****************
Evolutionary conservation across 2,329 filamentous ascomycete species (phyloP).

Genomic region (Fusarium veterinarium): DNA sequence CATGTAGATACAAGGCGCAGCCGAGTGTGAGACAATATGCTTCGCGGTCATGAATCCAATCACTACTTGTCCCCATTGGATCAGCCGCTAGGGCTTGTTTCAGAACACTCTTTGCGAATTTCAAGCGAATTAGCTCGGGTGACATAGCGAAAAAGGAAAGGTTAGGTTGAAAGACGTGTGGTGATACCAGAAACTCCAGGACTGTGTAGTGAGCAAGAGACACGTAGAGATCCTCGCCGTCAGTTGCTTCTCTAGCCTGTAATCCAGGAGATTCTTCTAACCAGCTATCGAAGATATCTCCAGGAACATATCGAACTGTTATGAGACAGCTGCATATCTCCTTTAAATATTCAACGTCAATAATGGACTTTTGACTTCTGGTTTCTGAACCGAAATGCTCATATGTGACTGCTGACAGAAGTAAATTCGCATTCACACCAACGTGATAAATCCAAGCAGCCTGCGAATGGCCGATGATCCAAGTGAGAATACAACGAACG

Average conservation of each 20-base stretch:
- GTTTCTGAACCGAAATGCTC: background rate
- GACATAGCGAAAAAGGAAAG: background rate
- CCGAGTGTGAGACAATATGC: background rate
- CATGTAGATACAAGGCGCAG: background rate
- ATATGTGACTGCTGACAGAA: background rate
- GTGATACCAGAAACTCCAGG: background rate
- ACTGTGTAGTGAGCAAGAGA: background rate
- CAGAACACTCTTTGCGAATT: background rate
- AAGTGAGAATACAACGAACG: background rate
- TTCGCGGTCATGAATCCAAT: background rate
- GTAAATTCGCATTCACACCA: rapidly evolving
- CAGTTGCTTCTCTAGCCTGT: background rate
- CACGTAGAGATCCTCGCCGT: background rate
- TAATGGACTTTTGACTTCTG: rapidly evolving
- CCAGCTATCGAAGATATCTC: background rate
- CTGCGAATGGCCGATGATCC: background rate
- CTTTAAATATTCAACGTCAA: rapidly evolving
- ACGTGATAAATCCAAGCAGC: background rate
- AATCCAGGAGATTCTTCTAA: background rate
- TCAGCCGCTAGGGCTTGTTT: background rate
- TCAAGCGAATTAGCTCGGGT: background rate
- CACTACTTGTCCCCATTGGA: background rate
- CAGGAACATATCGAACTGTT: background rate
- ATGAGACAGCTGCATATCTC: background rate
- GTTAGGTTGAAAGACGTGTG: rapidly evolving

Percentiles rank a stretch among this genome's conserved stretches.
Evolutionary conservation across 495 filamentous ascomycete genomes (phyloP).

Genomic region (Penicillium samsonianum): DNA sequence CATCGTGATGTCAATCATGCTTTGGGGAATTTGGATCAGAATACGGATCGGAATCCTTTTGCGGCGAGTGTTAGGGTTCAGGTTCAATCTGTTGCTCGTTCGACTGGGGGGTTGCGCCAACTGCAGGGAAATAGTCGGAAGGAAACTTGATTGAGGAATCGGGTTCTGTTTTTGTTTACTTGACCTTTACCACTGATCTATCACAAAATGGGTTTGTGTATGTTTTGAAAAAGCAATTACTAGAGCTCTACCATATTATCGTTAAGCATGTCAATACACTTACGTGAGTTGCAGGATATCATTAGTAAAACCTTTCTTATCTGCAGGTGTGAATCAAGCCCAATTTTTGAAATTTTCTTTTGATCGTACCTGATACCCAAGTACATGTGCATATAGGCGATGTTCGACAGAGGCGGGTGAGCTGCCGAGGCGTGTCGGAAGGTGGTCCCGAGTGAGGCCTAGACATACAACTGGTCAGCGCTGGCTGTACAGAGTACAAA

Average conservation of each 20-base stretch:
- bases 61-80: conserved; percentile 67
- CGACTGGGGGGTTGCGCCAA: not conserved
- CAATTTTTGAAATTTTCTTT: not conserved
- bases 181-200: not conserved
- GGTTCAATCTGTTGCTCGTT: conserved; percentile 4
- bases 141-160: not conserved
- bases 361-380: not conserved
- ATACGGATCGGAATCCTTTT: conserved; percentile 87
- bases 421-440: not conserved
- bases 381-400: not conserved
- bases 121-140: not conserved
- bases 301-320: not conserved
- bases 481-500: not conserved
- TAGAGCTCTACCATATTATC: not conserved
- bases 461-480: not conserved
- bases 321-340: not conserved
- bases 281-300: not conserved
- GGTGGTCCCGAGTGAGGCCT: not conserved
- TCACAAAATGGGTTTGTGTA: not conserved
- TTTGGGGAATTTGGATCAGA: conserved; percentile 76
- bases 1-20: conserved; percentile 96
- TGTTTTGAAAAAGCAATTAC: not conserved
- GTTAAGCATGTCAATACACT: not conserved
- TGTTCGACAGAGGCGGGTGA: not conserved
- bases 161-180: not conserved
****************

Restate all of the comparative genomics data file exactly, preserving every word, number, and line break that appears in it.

Evolutionary conservation across 2,329 filamentous ascomycete species (phyloP).

Genomic region (Fusarium veterinarium): DNA sequence CATGTAGATACAAGGCGCAGCCGAGTGTGAGACAATATGCTTCGCGGTCATGAATCCAATCACTACTTGTCCCCATTGGATCAGCCGCTAGGGCTTGTTTCAGAACACTCTTTGCGAATTTCAAGCGAATTAGCTCGGGTGACATAGCGAAAAAGGAAAGGTTAGGTTGAAAGACGTGTGGTGATACCAGAAACTCCAGGACTGTGTAGTGAGCAAGAGACACGTAGAGATCCTCGCCGTCAGTTGCTTCTCTAGCCTGTAATCCAGGAGATTCTTCTAACCAGCTATCGAAGATATCTCCAGGAACATATCGAACTGTTATGAGACAGCTGCATATCTCCTTTAAATATTCAACGTCAATAATGGACTTTTGACTTCTGGTTTCTGAACCGAAATGCTCATATGTGACTGCTGACAGAAGTAAATTCGCATTCACACCAACGTGATAAATCCAAGCAGCCTGCGAATGGCCGATGATCCAAGTGAGAATACAACGAACG

Average conservation of each 20-base stretch:
- GTTTCTGAACCGAAATGCTC: background rate
- GACATAGCGAAAAAGGAAAG: background rate
- CCGAGTGTGAGACAATATGC: background rate
- CATGTAGATACAAGGCGCAG: background rate
- ATATGTGACTGCTGACAGAA: background rate
- GTGATACCAGAAACTCCAGG: background rate
- ACTGTGTAGTGAGCAAGAGA: background rate
- CAGAACACTCTTTGCGAATT: background rate
- AAGTGAGAATACAACGAACG: background rate
- TTCGCGGTCATGAATCCAAT: background rate
- GTAAATTCGCATTCACACCA: rapidly evolving
- CAGTTGCTTCTCTAGCCTGT: background rate
- CACGTAGAGATCCTCGCCGT: background rate
- TAATGGACTTTTGACTTCTG: rapidly evolving
- CCAGCTATCGAAGATATCTC: background rate
- CTGCGAATGGCCGATGATCC: background rate
- CTTTAAATATTCAACGTCAA: rapidly evolving
- ACGTGATAAATCCAAGCAGC: background rate
- AATCCAGGAGATTCTTCTAA: background rate
- TCAGCCGCTAGGGCTTGTTT: background rate
- TCAAGCGAATTAGCTCGGGT: background rate
- CACTACTTGTCCCCATTGGA: background rate
- CAGGAACATATCGAACTGTT: background rate
- ATGAGACAGCTGCATATCTC: background rate
- GTTAGGTTGAAAGACGTGTG: rapidly evolving

Percentiles rank a stretch among this genome's conserved stretches.
Evolutionary conservation across 495 filamentous ascomycete genomes (phyloP).

Genomic region (Penicillium samsonianum): DNA sequence CATCGTGATGTCAATCATGCTTTGGGGAATTTGGATCAGAATACGGATCGGAATCCTTTTGCGGCGAGTGTTAGGGTTCAGGTTCAATCTGTTGCTCGTTCGACTGGGGGGTTGCGCCAACTGCAGGGAAATAGTCGGAAGGAAACTTGATTGAGGAATCGGGTTCTGTTTTTGTTTACTTGACCTTTACCACTGATCTATCACAAAATGGGTTTGTGTATGTTTTGAAAAAGCAATTACTAGAGCTCTACCATATTATCGTTAAGCATGTCAATACACTTACGTGAGTTGCAGGATATCATTAGTAAAACCTTTCTTATCTGCAGGTGTGAATCAAGCCCAATTTTTGAAATTTTCTTTTGATCGTACCTGATACCCAAGTACATGTGCATATAGGCGATGTTCGACAGAGGCGGGTGAGCTGCCGAGGCGTGTCGGAAGGTGGTCCCGAGTGAGGCCTAGACATACAACTGGTCAGCGCTGGCTGTACAGAGTACAAA

Average conservation of each 20-base stretch:
- bases 61-80: conserved; percentile 67
- CGACTGGGGGGTTGCGCCAA: not conserved
- CAATTTTTGAAATTTTCTTT: not conserved
- bases 181-200: not conserved
- GGTTCAATCTGTTGCTCGTT: conserved; percentile 4
- bases 141-160: not conserved
- bases 361-380: not conserved
- ATACGGATCGGAATCCTTTT: conserved; percentile 87
- bases 421-440: not conserved
- bases 381-400: not conserved
- bases 121-140: not conserved
- bases 301-320: not conserved
- bases 481-500: not conserved
- TAGAGCTCTACCATATTATC: not conserved
- bases 461-480: not conserved
- bases 321-340: not conserved
- bases 281-300: not conserved
- GGTGGTCCCGAGTGAGGCCT: not conserved
- TCACAAAATGGGTTTGTGTA: not conserved
- TTTGGGGAATTTGGATCAGA: conserved; percentile 76
- bases 1-20: conserved; percentile 96
- TGTTTTGAAAAAGCAATTAC: not conserved
- GTTAAGCATGTCAATACACT: not conserved
- TGTTCGACAGAGGCGGGTGA: not conserved
- bases 161-180: not conserved